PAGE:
It is well known that increased trading hours are associated with higher rates of alcohol-related harm, while curbing excessively late terminal hours reduces problems. For example, bringing forward 5am closing times to 3am in the Kings Cross area of Sydney, in conjunction with other measures such as lockouts (one-way doors), was associated with a 45.1 per cent reduction observed in the number of non-domestic assaults. In addition, alcohol-related serious injury presentations to the local St Vincent’s Hospital reduced by a quarter during peak periods, and the changes seem to have stimulated greater economic diversity earlier in the evening. Local government in the UK can in theory curb excessive closing times where these are causing a problem, using Early Morning Restriction Orders, but due to a range of problems this policy has never been used, and probably never will in its current form.

There are limited options to significantly reduce the physical density of alcohol outlets in either the UK or Australia. In England and Wales, to slow the growth of the number of licensed premises, local governments can impose Cumulative Impact Policies (CIPs). In Scotland, overprovision policies require local government to assess whether their area has an overprovision of alcohol outlets, but similar to CIPs they are not capable of routinely reducing premise numbers. While outside the scope of this report, Alcohol Focus Scotland has recently proposed a national Scottish strategy to reduce the availability of alcohol.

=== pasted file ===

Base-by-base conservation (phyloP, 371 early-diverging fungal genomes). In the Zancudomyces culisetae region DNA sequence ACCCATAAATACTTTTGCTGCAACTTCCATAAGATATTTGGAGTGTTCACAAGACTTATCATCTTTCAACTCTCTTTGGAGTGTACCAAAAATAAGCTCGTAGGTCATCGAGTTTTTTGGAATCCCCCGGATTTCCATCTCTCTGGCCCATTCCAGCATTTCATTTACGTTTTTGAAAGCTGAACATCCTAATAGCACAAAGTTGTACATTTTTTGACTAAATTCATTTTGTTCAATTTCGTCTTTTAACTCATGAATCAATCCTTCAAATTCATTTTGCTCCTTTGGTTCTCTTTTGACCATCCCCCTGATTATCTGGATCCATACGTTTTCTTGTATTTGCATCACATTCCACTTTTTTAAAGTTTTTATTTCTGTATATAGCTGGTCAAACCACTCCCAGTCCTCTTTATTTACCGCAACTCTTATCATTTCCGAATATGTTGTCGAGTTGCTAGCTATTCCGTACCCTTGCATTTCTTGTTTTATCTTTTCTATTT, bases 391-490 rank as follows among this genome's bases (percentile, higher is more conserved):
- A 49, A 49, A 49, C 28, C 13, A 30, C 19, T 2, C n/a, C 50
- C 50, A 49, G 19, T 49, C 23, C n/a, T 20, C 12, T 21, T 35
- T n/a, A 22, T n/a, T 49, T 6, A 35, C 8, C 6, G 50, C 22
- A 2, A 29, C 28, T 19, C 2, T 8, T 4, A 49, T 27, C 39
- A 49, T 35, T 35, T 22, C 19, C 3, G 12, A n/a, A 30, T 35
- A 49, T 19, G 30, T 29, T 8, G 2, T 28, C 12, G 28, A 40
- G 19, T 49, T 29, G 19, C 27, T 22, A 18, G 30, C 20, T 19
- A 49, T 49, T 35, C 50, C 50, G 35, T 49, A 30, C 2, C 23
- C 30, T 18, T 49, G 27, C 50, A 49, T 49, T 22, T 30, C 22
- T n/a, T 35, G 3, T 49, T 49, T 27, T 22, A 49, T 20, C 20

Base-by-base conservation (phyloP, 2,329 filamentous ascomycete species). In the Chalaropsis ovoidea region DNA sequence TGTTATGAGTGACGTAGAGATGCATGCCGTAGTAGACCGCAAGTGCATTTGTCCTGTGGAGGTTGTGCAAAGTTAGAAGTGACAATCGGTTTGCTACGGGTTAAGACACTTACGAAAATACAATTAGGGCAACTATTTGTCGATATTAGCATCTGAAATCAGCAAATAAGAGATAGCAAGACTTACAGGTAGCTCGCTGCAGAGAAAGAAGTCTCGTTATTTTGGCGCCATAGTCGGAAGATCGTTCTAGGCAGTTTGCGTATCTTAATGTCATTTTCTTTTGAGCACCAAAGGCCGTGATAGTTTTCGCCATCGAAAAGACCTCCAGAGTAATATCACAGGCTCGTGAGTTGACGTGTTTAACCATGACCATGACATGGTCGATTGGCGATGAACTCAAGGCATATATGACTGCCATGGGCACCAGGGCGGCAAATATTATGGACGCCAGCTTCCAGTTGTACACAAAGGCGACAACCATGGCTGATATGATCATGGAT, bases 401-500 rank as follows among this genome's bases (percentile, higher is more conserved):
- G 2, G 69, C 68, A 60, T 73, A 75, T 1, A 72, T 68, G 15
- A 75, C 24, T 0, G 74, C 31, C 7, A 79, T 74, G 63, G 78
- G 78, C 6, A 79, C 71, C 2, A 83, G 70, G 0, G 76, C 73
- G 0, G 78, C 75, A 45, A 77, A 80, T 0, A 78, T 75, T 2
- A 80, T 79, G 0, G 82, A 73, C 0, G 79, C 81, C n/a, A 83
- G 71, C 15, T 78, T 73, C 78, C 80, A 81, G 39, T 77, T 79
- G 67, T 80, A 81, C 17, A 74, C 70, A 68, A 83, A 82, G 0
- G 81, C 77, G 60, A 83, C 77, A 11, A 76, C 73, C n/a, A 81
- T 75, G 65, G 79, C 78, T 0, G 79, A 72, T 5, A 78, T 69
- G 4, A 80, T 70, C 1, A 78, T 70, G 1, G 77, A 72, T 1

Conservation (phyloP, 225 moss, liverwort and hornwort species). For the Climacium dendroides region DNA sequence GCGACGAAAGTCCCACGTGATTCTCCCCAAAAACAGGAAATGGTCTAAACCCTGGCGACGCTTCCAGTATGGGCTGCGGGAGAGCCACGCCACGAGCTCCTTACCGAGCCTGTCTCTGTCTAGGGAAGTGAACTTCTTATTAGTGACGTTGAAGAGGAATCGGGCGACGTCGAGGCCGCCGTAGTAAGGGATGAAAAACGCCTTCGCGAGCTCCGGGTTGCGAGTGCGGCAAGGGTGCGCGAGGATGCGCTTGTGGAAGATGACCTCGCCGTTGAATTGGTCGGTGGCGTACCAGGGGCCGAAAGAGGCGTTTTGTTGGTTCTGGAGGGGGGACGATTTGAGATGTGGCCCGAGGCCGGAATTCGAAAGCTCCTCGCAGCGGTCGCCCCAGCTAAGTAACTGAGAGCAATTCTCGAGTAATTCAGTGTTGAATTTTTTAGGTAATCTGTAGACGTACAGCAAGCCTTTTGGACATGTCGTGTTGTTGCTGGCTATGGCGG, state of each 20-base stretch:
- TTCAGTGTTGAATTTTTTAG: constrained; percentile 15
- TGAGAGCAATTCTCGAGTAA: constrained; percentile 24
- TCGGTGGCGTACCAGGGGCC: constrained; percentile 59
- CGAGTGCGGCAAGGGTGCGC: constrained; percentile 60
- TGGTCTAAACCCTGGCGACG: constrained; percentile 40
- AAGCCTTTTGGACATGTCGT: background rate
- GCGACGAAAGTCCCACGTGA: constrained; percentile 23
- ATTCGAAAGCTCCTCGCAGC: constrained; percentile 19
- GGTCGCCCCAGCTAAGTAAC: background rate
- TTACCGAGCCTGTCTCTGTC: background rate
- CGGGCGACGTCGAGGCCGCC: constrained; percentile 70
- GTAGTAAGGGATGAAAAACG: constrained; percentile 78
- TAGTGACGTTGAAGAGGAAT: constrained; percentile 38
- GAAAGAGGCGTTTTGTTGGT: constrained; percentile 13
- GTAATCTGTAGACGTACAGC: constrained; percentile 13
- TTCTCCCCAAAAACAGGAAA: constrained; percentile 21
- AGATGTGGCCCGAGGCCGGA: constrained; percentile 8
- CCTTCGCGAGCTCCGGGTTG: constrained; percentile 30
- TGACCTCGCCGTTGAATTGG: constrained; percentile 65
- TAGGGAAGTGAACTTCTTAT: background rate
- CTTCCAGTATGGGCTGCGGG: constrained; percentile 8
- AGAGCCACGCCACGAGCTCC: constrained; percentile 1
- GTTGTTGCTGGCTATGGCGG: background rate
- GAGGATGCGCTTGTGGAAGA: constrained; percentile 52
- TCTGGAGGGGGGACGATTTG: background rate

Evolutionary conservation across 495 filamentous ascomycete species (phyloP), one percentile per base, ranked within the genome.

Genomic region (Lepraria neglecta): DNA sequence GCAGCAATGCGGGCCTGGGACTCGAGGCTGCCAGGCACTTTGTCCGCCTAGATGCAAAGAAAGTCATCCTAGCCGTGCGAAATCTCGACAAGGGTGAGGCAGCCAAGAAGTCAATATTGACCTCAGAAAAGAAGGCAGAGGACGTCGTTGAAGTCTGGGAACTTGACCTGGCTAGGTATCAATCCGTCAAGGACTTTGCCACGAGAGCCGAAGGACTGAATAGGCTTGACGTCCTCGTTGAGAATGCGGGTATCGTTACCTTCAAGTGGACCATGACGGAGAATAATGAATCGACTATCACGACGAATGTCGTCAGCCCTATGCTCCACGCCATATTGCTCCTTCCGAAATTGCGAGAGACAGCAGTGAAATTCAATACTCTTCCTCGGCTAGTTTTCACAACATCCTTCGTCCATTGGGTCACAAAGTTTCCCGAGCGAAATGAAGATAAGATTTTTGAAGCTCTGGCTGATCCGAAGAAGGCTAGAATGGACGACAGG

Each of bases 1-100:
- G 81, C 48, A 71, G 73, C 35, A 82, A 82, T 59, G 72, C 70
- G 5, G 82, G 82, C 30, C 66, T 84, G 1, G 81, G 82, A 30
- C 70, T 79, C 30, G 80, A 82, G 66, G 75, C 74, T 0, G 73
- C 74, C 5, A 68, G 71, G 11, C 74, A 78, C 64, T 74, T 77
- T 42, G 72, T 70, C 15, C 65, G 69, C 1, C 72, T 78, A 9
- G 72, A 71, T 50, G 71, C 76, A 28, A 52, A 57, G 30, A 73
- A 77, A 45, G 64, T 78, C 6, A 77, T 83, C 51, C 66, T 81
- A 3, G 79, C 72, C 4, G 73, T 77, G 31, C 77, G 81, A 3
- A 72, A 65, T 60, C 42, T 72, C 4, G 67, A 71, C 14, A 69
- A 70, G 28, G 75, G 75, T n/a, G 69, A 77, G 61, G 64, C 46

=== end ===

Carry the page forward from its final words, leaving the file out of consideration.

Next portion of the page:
Another feature of Scottish liquor licensing, that distinguishes it from England and Wales, is their specific health objective, which allows for a wider range of health concerns to be taken into account. This is not a straightforward process. Some Australia states have taken a different approach, incorporating ‘harm minimisation’ as a primary object within licensing laws. This has also achieved mixed results. The obstacles faced by these differing approaches to health issues are remarkably similar, revolving around what is seen as appropriate ‘evidence’, how this is dealt with, and where the burden of proof lies. In almost all jurisdictions across Australia and the UK, the application process assumes that a new licence venue poses no concern to the community. The burden is placed on the police, local government or local residents to raise an objection. However, in Western Australia, the burden of proof lies with the applicant to demonstrate the licence will be in the public interest. This provides licensing authorities with greater ability to reject unsuitable applications, and reduces the burden on communities to monitor and object to unwelcome developments.